The Unix Heritage Society mailing list
 help / color / mirror / Atom feed
From: "Theodore Ts'o" <>
To: segaloco <>
Cc: The Eunuchs Hysterical Society <>
Subject: [TUHS]  Re: UNIX co-creator Ken Thompson is a… what, user now?
Date: Sat, 18 Mar 2023 16:39:41 -0400	[thread overview]
Message-ID: <> (raw)
In-Reply-To: <>

On Sat, Mar 18, 2023 at 04:21:24PM +0000, segaloco via TUHS wrote:
> Do Linux providers even know the POSIX standard exists? No I don't
> expect them to go pay for certification but geeze, the amount of
> times in the past few years I've propped up a random distro on a
> machine or VM and been unable to rely on even the most basic stuff
> being there is disheartening. No wonder people don't use Linux in
> the UNIX-y way so often, half the darn system isn't represented in
> most Linux base installs. Is this the LSBs fault or does nobody look
> at that anymore either? My experiences recently say not...

The Linux Standard Base has largely been abandoned --- none of the
major Linux companies were willing to pay their engineers to spend
time working on it.  (It was one of those things that really only
mattered to people who were selling software to enterprises, and the
*reason* why companies spent $$$ paying engineers to work on LSB and
going to ISO meetings was so that enterprise softare vendors could
more easily ship product that would work equally well on Red Hat
Enterprise Linux and SuSE Enterprise Linux.)

But even when LSB was around (Debian is dropping LSB support in the
next release), it was generally not installed by default and was *not*
part of the base install.  If you installed the LSB package, it would
drag in all of the userspace utilities and libraries needed to provide
POSIX.1 and POSIX.2 conformance.

One of the reasons why users prefer a very small base install is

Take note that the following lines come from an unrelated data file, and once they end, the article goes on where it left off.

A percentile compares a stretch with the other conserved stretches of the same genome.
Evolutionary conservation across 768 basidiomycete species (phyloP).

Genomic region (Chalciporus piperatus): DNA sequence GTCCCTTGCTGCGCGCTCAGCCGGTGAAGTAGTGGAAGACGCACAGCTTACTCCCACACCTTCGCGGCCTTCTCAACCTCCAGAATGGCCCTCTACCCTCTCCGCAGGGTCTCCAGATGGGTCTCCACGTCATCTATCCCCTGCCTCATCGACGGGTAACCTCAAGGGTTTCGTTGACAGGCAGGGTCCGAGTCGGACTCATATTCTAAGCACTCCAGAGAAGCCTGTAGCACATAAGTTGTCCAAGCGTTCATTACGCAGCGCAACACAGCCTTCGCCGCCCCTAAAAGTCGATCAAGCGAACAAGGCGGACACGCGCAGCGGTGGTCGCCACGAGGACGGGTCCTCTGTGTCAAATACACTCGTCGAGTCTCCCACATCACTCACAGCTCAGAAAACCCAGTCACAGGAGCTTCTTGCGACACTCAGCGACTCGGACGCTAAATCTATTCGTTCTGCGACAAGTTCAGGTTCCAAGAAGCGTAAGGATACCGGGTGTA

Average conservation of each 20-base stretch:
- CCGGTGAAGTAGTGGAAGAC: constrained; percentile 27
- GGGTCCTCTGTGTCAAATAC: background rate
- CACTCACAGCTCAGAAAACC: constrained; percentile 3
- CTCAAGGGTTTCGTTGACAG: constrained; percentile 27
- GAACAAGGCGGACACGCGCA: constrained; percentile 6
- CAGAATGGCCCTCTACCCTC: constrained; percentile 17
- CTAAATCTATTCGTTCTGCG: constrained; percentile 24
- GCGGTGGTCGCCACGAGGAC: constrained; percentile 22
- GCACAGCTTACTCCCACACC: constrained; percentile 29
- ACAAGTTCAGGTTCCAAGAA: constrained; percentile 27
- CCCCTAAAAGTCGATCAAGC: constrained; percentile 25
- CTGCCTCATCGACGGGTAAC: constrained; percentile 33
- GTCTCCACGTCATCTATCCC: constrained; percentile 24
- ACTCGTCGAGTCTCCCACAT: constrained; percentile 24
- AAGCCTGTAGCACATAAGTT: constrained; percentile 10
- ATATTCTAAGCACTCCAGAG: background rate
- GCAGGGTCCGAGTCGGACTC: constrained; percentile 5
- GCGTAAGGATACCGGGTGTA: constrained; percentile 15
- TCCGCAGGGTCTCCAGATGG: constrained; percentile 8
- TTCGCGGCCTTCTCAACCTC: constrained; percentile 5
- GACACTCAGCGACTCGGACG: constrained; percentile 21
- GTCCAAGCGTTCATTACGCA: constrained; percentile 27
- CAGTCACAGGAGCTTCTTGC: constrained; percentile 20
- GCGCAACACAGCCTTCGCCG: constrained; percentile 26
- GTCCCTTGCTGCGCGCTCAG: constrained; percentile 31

because if they are trying to install on small systems (such as
Rasberry PI), or if they are using container systems (e.g., Docker),
they want to keep the base system as small as possible.  And there are
utilities like uuencode and uudecode, which while required by POSIX.2,
in reality, the most users for most Linux distributions don't use, so
it's not installed by default.  If you want it, you can always install
the sharutils package.

Finally, I'll note that what Posix.2 requires has changed over time.
For example uucp used to be required for POSIX.2 compliance.  It no
longer is required.  In addition, POSIX.2 has withdrawn tools like
banner and chroot, and they will be withdrawing calendar, col, cpio,
pg, spell, sum, and other utilities in the next revisions of the

Complaining about what is the default seems to me to rather pointless.
And if you are going to insist on complaining aobut it, what about
Solaris?  The default Solaris install didn't come with cc or fort77
installed, even though they are required by POSIX.2.  You had to pay
$$$ to get an optional package if you wanted those tools, and Solaris
was still considered "Unix" since it was descended from AT&T code, and
they didn't need to present their system for POSIX compliance before
being able to use the "Unix" trademark.  (And if they did, they would
presumably just state in their conformance document that you had to
pay $$$ for a copy of Sun Studio.)

And I can assure you that Sun Microsystems knew about POSIX.  They
just chose to not include everything required by POSIX.2 in their
default install.

					- Ted

  reply	other threads:[~2023-03-18 20:40 UTC|newest]

Thread overview: 7+ messages / expand[flat|nested]  mbox.gz  Atom feed  top
2023-03-18 12:51 [TUHS] " KenUnix
2023-03-18 16:21 ` [TUHS] " segaloco via TUHS
2023-03-18 20:39   ` Theodore Ts'o [this message]
2023-03-19  3:14     ` James Johnston
2023-03-20  3:11     ` Adam Thornton
2023-03-18 18:51 ` Justin Andrusk
2023-03-18 20:39 Norman Wilson

Reply instructions:

You may reply publicly to this message via plain-text email
using any one of the following methods:

* Save the following mbox file, import it into your mail client,
  and reply-to-all from there: mbox

  Avoid top-posting and favor interleaved quoting:

* Reply using the --to, --cc, and --in-reply-to
  switches of git-send-email(1):

  git send-email \ \ \ \ \

* If your mail client supports setting the In-Reply-To header
  via mailto: links, try the mailto: link
Be sure your reply has a Subject: header at the top and a blank line before the message body.
This is a public inbox, see mirroring instructions
for how to clone and mirror all data and code used for this inbox;
as well as URLs for NNTP newsgroup(s).